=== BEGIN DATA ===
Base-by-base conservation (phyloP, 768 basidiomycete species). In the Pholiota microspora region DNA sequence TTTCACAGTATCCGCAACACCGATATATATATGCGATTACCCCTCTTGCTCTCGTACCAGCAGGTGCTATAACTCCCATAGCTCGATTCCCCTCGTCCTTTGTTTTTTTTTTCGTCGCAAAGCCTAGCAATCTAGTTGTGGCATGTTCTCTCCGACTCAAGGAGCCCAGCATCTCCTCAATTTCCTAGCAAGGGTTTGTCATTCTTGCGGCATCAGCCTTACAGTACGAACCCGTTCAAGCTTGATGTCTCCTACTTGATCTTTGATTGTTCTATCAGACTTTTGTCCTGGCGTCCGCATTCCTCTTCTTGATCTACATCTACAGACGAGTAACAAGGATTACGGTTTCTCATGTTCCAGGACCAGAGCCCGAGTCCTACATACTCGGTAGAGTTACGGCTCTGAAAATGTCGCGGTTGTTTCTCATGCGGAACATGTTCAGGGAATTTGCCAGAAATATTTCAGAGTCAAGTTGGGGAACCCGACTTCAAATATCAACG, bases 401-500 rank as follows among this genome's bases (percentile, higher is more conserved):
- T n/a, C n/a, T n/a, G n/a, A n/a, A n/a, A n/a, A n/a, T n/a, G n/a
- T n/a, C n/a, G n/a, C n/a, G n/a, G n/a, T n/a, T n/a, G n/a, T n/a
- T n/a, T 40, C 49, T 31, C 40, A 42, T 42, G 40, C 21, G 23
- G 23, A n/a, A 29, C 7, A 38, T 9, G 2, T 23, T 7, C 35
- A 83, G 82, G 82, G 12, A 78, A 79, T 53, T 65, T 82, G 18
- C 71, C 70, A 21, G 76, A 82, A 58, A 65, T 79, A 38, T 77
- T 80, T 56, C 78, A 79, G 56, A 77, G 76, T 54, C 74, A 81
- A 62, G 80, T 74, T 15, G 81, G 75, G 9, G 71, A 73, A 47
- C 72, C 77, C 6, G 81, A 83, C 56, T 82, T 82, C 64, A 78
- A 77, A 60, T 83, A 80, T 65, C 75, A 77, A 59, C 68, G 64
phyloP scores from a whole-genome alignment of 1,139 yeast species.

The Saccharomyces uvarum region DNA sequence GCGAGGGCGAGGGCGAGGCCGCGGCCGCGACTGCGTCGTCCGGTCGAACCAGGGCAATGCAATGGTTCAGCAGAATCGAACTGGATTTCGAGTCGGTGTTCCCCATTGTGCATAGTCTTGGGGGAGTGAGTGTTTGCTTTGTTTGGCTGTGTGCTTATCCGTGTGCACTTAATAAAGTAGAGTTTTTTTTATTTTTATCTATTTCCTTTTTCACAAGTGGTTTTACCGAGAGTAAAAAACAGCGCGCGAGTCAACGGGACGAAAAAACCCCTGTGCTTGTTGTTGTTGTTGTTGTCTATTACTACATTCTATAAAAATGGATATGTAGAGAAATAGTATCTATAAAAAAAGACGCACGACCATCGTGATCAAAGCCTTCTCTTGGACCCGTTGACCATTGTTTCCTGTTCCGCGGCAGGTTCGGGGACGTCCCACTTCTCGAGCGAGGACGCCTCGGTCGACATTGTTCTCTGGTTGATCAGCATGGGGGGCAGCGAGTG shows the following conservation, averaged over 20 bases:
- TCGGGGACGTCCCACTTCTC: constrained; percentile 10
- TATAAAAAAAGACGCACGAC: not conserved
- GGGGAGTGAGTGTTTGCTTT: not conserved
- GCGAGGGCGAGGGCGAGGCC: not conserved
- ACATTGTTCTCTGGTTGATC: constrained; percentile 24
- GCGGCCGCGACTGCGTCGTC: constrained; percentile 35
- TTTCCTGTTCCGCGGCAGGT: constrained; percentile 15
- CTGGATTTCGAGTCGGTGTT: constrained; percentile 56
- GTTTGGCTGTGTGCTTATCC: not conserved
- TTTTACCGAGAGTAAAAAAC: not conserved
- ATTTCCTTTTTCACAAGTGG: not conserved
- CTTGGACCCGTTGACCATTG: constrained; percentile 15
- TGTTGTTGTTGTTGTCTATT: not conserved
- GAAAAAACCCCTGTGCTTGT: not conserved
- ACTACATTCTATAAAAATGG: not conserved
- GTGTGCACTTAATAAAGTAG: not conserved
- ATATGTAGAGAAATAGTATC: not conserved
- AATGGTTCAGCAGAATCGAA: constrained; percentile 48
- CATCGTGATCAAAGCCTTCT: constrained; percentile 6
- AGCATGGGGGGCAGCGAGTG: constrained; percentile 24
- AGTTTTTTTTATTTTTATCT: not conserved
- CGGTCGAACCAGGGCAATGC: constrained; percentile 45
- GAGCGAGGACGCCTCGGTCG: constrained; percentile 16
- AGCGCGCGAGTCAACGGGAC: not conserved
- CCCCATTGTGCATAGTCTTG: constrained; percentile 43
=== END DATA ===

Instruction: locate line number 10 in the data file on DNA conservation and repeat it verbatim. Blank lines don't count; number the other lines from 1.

- C 72, C 77, C 6, G 81, A 83, C 56, T 82, T 82, C 64, A 78